What Can You Initially Expect as You Heal from a TBI?
You’ve been involved in an accident—you slipped and fell at home, you were in a car accident, or you had significant impact to your head while involved is some type of sports. You’ve exhibited the classic symptoms of a traumatic brain injury—chronic headaches, persistent nausea or vomiting, increased sensitivity to sound or light, disruptions in your sleep cycle, or even a loss of consciousness. A medical professional has diagnosed you with a traumatic brain injury, or TBI. What can you expect the recovery process to look like?
The Early Stages of Recovery after a Traumatic Brain Injury
The stages of recovery will vary from individual to individual, based on the severity of the injury:
- Stage One—With the most severe traumatic brain injuries, the victim may initially be unresponsive. Technically, the victim may be in a coma, unable to respond to respond to sounds, sights, touch or movement. However, the person may be able to hear you. You want to talk to them, even if they’re not responsive, but you should stick to familiar items and avoid talking about their condition.
- Stage Two—In the next stage of recovery, a victim begins to respond, but the response is typically slow, inconsistent or delayed. A victim may have an increase in blood pressure or breathing. You can talk more to a victim at this point, but you still want to keep it short.
- Stage Three—As a person starts to heal, they’ll become more alert, reacting more quickly to sights, sounds and contact. In this phase, known as “localized response,” the victim can typically comply with simple requests. You can increase interaction, and may want to keep questions simple, asking for yes or no answers.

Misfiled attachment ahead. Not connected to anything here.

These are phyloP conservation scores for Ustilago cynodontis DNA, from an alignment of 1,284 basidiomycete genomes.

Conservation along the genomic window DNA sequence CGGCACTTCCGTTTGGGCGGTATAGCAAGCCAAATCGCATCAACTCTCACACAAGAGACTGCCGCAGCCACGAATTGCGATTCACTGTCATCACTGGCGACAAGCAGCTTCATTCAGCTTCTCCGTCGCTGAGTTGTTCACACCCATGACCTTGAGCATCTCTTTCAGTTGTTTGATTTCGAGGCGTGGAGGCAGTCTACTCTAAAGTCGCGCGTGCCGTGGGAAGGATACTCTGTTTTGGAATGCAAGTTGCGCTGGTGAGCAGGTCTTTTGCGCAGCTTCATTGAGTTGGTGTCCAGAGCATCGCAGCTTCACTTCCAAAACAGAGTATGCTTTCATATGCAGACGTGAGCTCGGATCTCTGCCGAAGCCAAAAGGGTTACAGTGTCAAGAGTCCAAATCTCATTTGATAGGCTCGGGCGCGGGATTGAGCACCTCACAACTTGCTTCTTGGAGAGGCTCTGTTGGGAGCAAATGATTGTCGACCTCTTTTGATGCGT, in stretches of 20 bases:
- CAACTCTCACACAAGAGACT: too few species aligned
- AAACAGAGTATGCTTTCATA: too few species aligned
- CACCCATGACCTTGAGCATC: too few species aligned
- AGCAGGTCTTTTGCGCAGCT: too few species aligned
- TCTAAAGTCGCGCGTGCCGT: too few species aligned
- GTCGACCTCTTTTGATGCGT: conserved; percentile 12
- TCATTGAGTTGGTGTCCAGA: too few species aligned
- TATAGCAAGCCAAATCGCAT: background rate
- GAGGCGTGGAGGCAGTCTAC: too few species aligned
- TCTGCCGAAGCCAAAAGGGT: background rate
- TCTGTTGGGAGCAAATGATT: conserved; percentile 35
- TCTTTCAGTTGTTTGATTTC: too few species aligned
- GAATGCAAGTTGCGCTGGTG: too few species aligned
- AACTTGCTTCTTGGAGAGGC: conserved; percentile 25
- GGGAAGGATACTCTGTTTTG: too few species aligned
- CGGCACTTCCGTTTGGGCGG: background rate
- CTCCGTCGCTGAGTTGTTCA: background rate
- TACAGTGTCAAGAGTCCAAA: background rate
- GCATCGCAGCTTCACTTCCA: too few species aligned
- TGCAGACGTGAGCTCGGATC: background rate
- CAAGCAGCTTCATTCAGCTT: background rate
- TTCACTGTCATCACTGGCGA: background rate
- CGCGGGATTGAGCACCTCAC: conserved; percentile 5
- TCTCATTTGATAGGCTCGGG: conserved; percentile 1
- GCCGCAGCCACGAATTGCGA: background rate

- Stage Four—In the next stage of improvement, a victim will appear confused and agitated, and may overreact to things due to the level of confusion. Attention span will be improved, but still will be pretty short. You want to make certain the person has a calm and consistent environment, so that they can stay focused more easily.
- Stages Four and Five—In the next two stages of recovery, a person will remain confused. Initially, in Stage Four, referred to as “confused and inappropriate,” the confusion will be accompanied by learning and motivation challenges. As the recovery moves to Stage Five, the patient starts to have a better recollection of the events of the day, as well as major life events.
Contact Us to Set Up an Appointment
At Advantage Healthcare Systems, we have extensive experience working successfully with individuals who suffer any type of concussion, TBI or traumatic brain injury. Call us toll-free at 1-877-487-8289 or fill out the form provided below to schedule an assessment. We offer locations across Texas, including Fort Worth, Dallas and San Antonio.